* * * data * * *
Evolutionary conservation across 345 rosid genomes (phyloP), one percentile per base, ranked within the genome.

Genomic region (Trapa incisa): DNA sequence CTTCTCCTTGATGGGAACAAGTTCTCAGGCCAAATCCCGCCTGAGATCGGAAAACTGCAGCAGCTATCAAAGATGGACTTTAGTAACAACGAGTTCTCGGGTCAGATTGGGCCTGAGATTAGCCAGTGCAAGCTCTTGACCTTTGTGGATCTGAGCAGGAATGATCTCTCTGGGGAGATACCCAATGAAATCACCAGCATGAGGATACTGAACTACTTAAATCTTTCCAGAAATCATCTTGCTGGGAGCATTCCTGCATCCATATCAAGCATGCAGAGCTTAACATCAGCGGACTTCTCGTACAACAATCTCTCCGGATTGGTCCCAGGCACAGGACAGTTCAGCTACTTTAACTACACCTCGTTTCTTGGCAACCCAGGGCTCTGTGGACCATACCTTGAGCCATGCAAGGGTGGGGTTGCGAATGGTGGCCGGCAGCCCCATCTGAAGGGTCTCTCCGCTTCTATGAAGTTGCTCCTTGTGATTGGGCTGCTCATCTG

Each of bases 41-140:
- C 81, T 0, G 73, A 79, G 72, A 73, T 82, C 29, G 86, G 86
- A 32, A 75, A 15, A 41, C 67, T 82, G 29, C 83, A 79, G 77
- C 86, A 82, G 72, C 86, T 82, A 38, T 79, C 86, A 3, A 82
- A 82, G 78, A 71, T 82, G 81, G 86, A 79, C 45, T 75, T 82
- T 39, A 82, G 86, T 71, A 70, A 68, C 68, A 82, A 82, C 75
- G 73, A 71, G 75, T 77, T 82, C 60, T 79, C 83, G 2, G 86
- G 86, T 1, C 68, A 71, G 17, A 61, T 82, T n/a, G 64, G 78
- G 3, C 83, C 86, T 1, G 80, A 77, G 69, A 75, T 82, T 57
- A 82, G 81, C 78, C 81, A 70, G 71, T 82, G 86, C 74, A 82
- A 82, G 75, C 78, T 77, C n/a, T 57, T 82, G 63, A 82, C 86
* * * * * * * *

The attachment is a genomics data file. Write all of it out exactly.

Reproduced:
Evolutionary conservation across 345 rosid genomes (phyloP), one percentile per base, ranked within the genome.

Genomic region (Trapa incisa): DNA sequence CTTCTCCTTGATGGGAACAAGTTCTCAGGCCAAATCCCGCCTGAGATCGGAAAACTGCAGCAGCTATCAAAGATGGACTTTAGTAACAACGAGTTCTCGGGTCAGATTGGGCCTGAGATTAGCCAGTGCAAGCTCTTGACCTTTGTGGATCTGAGCAGGAATGATCTCTCTGGGGAGATACCCAATGAAATCACCAGCATGAGGATACTGAACTACTTAAATCTTTCCAGAAATCATCTTGCTGGGAGCATTCCTGCATCCATATCAAGCATGCAGAGCTTAACATCAGCGGACTTCTCGTACAACAATCTCTCCGGATTGGTCCCAGGCACAGGACAGTTCAGCTACTTTAACTACACCTCGTTTCTTGGCAACCCAGGGCTCTGTGGACCATACCTTGAGCCATGCAAGGGTGGGGTTGCGAATGGTGGCCGGCAGCCCCATCTGAAGGGTCTCTCCGCTTCTATGAAGTTGCTCCTTGTGATTGGGCTGCTCATCTG

Each of bases 41-140:
- C 81, T 0, G 73, A 79, G 72, A 73, T 82, C 29, G 86, G 86
- A 32, A 75, A 15, A 41, C 67, T 82, G 29, C 83, A 79, G 77
- C 86, A 82, G 72, C 86, T 82, A 38, T 79, C 86, A 3, A 82
- A 82, G 78, A 71, T 82, G 81, G 86, A 79, C 45, T 75, T 82
- T 39, A 82, G 86, T 71, A 70, A 68, C 68, A 82, A 82, C 75
- G 73, A 71, G 75, T 77, T 82, C 60, T 79, C 83, G 2, G 86
- G 86, T 1, C 68, A 71, G 17, A 61, T 82, T n/a, G 64, G 78
- G 3, C 83, C 86, T 1, G 80, A 77, G 69, A 75, T 82, T 57
- A 82, G 81, C 78, C 81, A 70, G 71, T 82, G 86, C 74, A 82
- A 82, G 75, C 78, T 77, C n/a, T 57, T 82, G 63, A 82, C 86